The Left has drawn on this history to defend everything from accused Communists’ rights to work and publish, to individuals’ rights to create obscene or critical works of art. This task has often involved the rejection or defiance of outside authority, particularly religious authority. In order to publish books which challenged social mores, show films which dealt with adult subjects, or expand our ability to openly discuss taboos like sex, rights defenders have often come up against the heavy hand of religious institutions.
On the other hand, you have the values of pluralism and tolerance, which argue that people of all different ethnicities, races, cultures and beliefs can live together harmoniously. All that’s needed is toleration and respect of other people’s differences, and the ability to recognise that a culture which does things differently is not necessarily one that does those same things wrong. If the Western world today is a kinder, more welcoming place for people of diverse backgrounds – and if flippant, casual racist remarks and beliefs are less common and vastly more frowned upon – it’s because these values have somewhat triumphed over the course of many decades.
All of this is to say that, for decent, tolerant, secular and liberal people, certain subjects require a tricky reconciliation of these values – and broaching these same topics can be a potential minefield. Such is the case with Islam. Criticism of Islam, has historically gone, and to a large extent continues to go, hand in hand with bigotry. In just about any case where Islam or its adherents are lambasted, the sources tend to be narrow-minded racists who know little to nothing of the actual religion. Often, those on the Left are the ones defending Muslims or their beliefs from ignorant misinterpretations, reflexively – and justifiably – feeling the need to defend a minority from attacks.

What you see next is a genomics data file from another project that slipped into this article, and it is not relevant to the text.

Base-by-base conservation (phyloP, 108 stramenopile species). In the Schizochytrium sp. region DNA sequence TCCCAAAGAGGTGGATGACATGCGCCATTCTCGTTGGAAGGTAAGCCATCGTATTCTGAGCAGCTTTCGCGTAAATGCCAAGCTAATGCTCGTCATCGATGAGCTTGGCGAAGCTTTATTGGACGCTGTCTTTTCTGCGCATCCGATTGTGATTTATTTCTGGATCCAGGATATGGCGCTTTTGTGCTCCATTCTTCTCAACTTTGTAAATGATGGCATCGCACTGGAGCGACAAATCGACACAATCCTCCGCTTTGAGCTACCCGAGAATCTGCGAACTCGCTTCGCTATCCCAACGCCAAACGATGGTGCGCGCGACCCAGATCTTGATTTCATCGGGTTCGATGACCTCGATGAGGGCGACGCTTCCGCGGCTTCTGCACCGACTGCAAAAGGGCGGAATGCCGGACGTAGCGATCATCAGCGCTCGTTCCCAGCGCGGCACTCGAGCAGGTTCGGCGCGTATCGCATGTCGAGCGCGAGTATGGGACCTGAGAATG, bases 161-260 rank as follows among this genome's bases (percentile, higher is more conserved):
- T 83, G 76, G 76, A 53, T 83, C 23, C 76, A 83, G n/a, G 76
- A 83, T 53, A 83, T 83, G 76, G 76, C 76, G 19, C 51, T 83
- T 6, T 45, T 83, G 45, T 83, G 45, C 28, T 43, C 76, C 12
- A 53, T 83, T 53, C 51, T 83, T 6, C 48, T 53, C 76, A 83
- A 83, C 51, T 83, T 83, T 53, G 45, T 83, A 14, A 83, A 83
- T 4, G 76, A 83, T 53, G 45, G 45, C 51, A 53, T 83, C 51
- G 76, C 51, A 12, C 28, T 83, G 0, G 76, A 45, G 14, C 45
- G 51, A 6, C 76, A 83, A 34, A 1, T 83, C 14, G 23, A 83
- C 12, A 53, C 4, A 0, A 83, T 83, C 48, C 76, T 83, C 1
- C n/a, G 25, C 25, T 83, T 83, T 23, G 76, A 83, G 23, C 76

Not only that, in the West at least, Muslims continue to be an embattled and vulnerable minority who are treated with aggression and hostility. They are kidnapped, spied on, have their places of worship burned to the ground, not to mention face the small, daily acts of prejudice that make life that little bit harder. Not only this, but politicians fan the flame of intolerance by concocting outlandish tales of Muslim sleeper agents and conspiracies. This is particularly the case in France where, as others have pointed out, Muslims make up a disproportionate amount of the prison population and Muslim women are banned from wearing the full face veil. If irreverent portrayals of Muslims and their faith don’t hurt Muslim minorities, they certainly don’t help them either.
The principle of secularism is key to democracy, yet can also be used as a weapon against the marginalised. So can the value of free speech. And as important as it is to criticise, question and even satirise Islam, as it is for all religions, these are also acts that are inextricably associated with bigotry, regardless of their original intent. How then do we proceed from here?
Regardless of the true nature of Charlie Hebdo’s racial politics, we can certainly distinguish between its cartoons lampooning ordinary Muslims, and those which stand as a political statement defiantly declaring that even Islam is a topic that is not above satire or reproach. And while we may not necessarily join in or adopt this same take-no-prisoners approach in our personal lives, we can recognise that this is nonetheless one of the vital mechanisms for the functioning of a free society.
We can also try and avoid getting caught up in easy narratives, and look at the wider context. Although it may seem impossible in today’s world to hold off from instant, kneejerk reactions, it may be our only way of navigating through thorny subjects – and avoiding saying something we regret.